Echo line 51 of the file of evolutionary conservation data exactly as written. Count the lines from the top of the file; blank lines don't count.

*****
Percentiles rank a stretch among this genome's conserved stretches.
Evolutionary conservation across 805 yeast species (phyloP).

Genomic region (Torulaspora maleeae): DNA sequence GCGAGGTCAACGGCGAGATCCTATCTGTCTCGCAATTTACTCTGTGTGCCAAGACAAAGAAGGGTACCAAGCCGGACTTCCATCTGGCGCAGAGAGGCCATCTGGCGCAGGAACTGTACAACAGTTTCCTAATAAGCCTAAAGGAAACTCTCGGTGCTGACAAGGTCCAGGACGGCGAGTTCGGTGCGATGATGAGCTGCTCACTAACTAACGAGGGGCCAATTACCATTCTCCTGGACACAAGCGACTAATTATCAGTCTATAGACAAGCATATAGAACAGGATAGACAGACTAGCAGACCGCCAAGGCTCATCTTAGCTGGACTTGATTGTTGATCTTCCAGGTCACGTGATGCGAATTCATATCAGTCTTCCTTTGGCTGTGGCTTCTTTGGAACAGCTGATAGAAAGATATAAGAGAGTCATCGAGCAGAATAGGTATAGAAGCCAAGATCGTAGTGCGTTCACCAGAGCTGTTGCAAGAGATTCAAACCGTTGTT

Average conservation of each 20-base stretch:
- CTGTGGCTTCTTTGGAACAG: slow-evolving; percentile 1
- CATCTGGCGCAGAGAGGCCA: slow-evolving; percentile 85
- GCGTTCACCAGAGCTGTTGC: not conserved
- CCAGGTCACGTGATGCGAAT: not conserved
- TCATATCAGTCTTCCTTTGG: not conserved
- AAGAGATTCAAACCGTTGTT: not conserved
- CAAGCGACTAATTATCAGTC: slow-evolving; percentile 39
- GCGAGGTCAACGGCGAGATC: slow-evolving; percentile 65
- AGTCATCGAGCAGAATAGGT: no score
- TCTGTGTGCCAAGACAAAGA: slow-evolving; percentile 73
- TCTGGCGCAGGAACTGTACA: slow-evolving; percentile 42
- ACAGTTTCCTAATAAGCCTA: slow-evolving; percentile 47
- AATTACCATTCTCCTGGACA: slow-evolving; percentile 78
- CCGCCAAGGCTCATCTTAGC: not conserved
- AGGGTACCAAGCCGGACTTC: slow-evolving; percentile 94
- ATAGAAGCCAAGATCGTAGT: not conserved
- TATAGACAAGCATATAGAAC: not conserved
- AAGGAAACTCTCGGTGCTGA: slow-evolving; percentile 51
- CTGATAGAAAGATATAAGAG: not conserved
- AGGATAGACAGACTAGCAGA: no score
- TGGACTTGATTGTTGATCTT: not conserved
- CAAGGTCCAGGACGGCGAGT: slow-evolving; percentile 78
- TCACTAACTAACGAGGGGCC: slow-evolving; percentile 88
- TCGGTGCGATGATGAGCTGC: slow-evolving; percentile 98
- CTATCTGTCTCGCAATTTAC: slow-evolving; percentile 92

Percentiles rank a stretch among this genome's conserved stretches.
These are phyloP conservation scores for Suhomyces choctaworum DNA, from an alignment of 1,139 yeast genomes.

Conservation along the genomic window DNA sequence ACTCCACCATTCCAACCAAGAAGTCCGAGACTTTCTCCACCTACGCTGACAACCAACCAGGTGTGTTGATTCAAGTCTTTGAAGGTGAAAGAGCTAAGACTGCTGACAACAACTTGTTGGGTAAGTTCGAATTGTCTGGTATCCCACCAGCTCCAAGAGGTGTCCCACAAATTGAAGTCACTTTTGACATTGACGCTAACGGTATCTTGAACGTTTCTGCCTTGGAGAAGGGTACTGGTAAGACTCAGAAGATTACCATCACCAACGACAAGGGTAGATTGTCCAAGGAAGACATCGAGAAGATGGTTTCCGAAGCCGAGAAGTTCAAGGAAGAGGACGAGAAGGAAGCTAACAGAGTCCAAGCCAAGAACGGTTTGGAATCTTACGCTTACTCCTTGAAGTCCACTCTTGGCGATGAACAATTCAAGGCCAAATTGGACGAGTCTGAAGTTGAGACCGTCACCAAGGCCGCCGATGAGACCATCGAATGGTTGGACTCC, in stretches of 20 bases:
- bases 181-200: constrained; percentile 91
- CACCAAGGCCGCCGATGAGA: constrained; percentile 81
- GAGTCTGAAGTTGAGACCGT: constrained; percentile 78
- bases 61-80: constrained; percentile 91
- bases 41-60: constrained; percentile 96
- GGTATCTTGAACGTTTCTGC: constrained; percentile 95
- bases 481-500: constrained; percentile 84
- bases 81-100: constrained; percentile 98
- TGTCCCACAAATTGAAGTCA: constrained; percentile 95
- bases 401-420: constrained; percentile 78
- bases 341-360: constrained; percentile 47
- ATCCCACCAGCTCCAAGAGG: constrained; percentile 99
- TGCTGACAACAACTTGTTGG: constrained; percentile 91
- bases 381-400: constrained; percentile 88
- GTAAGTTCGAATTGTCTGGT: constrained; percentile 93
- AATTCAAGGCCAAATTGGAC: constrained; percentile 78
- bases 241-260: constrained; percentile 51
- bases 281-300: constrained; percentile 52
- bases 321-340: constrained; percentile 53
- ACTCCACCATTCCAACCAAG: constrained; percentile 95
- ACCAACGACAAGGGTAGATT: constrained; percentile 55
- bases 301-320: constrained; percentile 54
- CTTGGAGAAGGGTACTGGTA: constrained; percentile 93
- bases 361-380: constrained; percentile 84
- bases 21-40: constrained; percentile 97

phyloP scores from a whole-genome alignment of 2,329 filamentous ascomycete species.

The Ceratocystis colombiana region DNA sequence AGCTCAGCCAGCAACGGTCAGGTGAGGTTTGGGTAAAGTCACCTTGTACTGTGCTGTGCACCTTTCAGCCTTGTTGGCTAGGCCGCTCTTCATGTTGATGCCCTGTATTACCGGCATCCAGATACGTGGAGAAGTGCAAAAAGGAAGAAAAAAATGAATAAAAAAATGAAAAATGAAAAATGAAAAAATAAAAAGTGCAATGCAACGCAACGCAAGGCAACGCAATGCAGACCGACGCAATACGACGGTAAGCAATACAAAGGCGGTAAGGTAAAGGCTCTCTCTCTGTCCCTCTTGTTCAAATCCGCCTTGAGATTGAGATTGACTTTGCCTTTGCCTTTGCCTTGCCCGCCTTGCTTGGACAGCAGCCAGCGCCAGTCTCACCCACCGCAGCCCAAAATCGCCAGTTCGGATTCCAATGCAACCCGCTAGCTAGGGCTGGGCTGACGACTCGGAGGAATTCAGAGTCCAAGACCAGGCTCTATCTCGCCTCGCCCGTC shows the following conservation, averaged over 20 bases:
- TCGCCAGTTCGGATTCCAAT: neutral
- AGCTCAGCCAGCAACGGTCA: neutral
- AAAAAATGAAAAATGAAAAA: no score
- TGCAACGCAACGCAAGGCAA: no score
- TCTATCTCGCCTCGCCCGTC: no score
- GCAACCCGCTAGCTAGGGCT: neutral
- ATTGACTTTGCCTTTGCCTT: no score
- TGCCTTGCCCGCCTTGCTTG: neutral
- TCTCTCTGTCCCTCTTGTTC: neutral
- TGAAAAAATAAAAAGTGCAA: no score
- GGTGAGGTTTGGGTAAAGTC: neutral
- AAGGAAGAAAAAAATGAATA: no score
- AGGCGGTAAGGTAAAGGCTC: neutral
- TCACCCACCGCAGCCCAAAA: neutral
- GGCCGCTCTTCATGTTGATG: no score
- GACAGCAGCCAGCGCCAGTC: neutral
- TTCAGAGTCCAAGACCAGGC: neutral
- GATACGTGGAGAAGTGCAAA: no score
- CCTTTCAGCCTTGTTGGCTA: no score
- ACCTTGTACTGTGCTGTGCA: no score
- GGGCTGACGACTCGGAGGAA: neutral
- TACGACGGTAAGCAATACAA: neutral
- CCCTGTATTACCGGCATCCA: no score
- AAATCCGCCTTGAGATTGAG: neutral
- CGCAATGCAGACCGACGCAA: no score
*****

- bases 321-340: constrained; percentile 53